Britain is leading Europe in the addiction stakes, with the highest rate of cocaine and ecstasy users.
Britain is leading Europe in the illicit drug stakes, with the highest rate of cocaine and ecstasy users

Britain has the highest rates of opiate addiction and alcohol dependence in Europe, with postal workers functioning as unsuspecting drug mules.

A new report by The Centre for Social Justice (CSJ) describes Britain as the "addicted man of Europe".

Club drugs and legal highs such as Salvia and Green Rolex are freely sold online and delivered throughout the country by unwitting posties.

The report, No Quick Fix, came as new figures showed the number of deaths involving legal highs or New Psychoactive Substances (NPS), in England and Wales rose from 29 in 2011 to 52 last year.

One in 12 young people (15 to 24-year-olds) in the UK said they had used these drugs - the highest figure in Europe.

Even more worrying are those websites selling class A drugs such as heroin and crack cocaine, which are also distributed around the country by the postal service.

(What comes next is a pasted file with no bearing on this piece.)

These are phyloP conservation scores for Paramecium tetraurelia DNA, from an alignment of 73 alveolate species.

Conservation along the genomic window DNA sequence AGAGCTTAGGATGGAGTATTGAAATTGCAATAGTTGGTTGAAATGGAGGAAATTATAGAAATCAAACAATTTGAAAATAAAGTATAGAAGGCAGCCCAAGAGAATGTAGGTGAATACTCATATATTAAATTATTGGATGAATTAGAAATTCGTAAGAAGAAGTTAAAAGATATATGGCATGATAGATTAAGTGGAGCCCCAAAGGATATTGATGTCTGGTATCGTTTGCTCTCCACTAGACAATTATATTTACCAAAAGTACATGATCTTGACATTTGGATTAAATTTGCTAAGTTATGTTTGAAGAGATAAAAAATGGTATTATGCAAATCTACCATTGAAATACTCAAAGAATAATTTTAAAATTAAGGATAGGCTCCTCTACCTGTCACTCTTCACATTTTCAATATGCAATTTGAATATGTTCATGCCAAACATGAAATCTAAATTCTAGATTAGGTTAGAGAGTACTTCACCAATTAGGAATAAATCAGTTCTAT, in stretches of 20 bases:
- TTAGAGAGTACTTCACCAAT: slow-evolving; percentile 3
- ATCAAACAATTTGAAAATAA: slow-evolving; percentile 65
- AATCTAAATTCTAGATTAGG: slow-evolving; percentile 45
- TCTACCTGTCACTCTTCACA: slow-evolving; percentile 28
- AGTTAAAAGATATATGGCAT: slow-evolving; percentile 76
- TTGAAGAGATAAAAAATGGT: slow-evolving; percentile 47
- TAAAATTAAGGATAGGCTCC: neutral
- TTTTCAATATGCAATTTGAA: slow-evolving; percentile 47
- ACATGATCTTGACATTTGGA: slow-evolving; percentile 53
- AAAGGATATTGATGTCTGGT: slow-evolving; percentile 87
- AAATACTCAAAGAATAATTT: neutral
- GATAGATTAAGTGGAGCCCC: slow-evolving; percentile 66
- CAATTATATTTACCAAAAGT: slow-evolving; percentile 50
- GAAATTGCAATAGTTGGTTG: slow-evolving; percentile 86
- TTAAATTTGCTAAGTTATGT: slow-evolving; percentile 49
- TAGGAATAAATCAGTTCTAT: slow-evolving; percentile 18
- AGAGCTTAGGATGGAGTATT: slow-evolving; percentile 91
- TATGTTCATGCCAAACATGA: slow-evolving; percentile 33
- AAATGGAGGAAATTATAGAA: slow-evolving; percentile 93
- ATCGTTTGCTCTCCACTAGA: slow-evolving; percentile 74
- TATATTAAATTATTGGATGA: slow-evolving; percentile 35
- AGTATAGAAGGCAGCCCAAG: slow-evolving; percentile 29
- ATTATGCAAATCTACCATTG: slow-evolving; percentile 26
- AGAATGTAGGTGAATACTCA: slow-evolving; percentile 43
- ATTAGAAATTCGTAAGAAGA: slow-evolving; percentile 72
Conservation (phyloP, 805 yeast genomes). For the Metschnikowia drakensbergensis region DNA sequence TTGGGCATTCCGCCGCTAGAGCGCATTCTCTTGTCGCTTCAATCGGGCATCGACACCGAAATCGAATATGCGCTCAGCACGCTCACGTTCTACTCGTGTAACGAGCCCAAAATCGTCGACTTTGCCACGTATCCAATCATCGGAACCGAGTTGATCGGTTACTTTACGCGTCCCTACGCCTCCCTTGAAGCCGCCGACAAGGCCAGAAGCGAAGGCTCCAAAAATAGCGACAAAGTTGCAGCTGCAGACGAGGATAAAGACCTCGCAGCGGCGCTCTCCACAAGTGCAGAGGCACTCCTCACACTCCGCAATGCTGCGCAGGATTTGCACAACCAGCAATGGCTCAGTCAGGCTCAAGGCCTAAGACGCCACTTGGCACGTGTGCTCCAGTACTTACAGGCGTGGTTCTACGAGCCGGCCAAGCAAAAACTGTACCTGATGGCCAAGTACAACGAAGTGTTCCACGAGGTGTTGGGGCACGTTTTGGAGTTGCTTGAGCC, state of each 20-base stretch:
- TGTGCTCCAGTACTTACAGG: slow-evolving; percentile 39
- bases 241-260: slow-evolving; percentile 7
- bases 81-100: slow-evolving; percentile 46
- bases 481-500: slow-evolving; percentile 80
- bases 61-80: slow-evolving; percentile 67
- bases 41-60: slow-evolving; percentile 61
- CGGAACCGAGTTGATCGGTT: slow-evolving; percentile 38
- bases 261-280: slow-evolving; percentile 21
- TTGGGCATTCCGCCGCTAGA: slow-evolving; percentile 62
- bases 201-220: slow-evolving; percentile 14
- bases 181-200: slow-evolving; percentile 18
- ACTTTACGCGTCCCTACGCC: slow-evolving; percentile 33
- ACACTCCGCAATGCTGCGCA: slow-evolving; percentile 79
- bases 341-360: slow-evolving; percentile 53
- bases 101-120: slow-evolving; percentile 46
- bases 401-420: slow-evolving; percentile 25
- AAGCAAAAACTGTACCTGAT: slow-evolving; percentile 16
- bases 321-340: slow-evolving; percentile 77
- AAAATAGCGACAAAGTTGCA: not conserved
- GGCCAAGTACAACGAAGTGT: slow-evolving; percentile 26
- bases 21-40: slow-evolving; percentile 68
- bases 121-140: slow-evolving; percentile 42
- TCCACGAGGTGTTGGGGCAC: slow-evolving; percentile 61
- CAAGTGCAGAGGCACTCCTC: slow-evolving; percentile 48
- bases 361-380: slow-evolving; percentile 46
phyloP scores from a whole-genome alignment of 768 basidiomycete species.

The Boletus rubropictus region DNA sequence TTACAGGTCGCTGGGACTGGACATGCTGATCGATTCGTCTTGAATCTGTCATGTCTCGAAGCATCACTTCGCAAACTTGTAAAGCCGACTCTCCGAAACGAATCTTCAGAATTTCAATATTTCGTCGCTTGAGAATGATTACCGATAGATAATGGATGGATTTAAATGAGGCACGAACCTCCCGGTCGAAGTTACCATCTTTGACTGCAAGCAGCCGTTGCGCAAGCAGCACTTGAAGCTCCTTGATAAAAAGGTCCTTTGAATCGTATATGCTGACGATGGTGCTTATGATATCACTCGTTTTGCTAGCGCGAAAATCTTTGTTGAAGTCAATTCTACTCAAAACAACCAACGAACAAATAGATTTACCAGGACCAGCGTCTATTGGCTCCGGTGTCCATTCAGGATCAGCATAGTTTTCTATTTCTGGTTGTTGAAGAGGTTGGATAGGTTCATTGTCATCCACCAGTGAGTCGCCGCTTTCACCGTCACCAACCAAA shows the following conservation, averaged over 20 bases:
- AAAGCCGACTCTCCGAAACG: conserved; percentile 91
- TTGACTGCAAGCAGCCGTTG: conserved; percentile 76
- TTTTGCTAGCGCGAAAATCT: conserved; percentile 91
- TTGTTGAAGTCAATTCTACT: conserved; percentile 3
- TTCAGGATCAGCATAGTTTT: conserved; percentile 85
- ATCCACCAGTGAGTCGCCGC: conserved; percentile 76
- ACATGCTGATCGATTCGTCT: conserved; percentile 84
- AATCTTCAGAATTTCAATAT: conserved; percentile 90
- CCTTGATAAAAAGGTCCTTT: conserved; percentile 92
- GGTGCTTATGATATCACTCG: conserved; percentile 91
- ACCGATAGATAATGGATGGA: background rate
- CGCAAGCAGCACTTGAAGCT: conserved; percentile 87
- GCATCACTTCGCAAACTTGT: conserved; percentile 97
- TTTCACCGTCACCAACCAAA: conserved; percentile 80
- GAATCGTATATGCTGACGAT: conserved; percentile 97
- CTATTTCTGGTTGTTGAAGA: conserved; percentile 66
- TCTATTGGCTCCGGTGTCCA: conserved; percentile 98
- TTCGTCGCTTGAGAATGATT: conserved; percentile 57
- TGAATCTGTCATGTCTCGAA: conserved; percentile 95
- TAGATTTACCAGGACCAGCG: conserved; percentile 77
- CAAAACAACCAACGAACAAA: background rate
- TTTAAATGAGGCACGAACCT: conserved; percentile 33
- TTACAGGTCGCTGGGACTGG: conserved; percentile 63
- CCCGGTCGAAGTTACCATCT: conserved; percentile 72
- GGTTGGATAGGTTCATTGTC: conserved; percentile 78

The CSJ criticised the government for an "inadequate response to heroin addiction", saying that more than 40,000 drug addicts in England are on the substitute methadone, which is used to wean addicts off heroin.

"Methadone can be a way of stabilising chaotic drug users, but we found evidence that it is being used to keep a lid on problems," said Christian Guy, director of the CSJ.

"Large numbers of addicts are stranded on this state-supplied substitute and forgotten. This broken system is no different to taxpayers supporting an alcoholic by prescribing them vodka instead of them drinking gin.

"While our addiction problem damages the economy, it is the human consequences that present the real tragedy. Drug and alcohol abuse fuels poverty and deprivation, leading to family breakdown and child neglect, homelessness, crime, debt and long-term worklessness."

Alcohol and drug abuse cost the UK an estimated £21 billion and £15 billion respectively. Alcohol-related hospital admissions in England have doubled in a decade, with Britain facing "an epidemic of drink-related conditions". One in 20 people are described as "dependent drinkers".

The UK also has the highest rate of lifetime-use of amphetamines, cocaine and ecstasy. Among women, alcohol dependence is higher in Britain than anywhere else in Europe.